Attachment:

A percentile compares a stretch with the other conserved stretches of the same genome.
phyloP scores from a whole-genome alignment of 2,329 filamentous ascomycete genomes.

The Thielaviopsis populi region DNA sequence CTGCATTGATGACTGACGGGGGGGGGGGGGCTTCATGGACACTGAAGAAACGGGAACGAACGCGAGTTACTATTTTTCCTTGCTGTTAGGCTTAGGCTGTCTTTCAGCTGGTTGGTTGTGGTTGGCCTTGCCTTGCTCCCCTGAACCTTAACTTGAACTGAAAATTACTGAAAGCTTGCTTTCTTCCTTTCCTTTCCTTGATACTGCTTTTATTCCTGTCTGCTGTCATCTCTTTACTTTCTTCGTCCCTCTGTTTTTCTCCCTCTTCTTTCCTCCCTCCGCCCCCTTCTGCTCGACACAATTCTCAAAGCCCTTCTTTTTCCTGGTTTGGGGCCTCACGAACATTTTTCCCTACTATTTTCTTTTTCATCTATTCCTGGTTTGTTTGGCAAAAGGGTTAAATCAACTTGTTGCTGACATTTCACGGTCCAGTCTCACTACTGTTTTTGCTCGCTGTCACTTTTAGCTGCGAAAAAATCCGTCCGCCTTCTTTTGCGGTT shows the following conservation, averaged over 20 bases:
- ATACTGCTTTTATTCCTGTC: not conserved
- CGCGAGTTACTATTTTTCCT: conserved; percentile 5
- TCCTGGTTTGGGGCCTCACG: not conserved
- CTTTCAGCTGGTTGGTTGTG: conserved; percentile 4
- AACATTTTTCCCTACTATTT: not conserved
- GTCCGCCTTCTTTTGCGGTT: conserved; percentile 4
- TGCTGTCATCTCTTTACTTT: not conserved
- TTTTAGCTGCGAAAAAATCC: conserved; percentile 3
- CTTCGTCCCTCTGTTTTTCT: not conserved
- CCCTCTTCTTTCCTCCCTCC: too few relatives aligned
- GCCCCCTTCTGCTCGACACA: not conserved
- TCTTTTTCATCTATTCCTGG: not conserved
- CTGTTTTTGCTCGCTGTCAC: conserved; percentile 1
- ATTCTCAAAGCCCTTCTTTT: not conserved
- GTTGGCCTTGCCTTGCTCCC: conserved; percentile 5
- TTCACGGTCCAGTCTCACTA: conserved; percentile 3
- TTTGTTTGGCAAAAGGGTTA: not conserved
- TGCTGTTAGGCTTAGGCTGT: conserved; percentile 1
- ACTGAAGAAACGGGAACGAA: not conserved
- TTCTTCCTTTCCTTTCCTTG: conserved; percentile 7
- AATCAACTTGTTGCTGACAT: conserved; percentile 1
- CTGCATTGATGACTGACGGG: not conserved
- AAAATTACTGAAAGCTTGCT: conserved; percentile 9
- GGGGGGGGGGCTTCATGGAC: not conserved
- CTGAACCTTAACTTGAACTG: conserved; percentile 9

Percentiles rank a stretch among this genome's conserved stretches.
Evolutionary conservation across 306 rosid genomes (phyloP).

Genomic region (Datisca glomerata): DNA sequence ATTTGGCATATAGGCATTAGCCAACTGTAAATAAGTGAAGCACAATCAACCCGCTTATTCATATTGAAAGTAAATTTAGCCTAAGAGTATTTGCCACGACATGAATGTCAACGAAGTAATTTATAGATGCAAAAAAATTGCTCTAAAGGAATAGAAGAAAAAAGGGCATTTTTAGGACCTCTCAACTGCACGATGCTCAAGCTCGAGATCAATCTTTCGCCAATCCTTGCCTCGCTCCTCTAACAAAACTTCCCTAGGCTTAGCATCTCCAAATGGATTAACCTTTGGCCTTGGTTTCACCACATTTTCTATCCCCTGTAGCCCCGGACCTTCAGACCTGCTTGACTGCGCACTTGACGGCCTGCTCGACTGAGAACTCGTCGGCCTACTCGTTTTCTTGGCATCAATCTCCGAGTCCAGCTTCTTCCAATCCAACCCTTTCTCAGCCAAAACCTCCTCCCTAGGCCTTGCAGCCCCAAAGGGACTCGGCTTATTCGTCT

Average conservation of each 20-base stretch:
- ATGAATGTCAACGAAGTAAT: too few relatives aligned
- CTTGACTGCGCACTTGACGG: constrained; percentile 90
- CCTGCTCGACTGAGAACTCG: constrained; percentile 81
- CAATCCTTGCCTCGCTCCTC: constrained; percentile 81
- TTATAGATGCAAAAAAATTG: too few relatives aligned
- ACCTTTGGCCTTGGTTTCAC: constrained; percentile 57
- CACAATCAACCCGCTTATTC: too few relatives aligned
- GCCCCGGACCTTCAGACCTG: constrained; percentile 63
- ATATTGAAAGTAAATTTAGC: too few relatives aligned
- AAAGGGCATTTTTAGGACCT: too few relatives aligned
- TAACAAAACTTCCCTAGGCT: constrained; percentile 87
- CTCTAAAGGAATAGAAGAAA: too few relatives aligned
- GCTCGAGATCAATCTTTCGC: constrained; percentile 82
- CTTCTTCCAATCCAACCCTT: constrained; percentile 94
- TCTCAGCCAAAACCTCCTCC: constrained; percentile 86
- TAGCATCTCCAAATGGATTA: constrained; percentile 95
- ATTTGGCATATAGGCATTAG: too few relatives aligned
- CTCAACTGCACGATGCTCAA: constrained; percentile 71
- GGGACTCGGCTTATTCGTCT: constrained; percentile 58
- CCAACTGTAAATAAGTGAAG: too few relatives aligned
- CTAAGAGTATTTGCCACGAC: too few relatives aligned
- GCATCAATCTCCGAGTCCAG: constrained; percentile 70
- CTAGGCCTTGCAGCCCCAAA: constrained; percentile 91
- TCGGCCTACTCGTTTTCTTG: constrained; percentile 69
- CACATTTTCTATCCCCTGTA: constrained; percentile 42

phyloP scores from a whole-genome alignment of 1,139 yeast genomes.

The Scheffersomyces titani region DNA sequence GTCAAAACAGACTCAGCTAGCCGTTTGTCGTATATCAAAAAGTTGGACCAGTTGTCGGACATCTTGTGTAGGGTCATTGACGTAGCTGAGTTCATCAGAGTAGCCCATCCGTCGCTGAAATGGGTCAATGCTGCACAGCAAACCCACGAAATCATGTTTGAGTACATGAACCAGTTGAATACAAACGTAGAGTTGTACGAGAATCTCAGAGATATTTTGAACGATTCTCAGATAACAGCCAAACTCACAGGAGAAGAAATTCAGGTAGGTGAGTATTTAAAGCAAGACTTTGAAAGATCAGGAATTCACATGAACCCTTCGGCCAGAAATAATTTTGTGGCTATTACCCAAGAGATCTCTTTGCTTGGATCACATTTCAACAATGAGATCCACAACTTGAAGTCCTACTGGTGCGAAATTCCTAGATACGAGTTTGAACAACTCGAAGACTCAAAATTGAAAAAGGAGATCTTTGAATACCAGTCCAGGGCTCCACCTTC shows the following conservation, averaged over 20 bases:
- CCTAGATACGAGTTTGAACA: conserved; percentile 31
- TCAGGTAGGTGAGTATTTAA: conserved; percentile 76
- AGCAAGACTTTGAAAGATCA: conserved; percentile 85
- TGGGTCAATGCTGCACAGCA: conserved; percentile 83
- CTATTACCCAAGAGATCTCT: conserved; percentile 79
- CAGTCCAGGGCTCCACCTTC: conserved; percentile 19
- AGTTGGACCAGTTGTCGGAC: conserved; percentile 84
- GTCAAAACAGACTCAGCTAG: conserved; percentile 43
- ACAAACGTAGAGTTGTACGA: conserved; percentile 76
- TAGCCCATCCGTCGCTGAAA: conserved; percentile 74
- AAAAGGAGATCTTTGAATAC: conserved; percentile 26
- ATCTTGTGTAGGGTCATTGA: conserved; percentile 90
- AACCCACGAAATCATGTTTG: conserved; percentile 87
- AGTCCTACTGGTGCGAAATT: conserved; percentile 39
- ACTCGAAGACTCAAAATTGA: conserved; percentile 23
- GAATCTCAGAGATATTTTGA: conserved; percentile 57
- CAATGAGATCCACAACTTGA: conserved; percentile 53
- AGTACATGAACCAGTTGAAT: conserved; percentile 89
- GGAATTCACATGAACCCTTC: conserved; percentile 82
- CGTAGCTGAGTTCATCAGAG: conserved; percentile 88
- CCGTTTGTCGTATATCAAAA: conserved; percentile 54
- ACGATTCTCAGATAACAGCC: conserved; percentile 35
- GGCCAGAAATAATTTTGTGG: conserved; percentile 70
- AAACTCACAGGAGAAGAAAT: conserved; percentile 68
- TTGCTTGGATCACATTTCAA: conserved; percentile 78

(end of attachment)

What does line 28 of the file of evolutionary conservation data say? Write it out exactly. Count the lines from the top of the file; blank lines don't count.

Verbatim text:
- CTGAACCTTAACTTGAACTG: conserved; percentile 9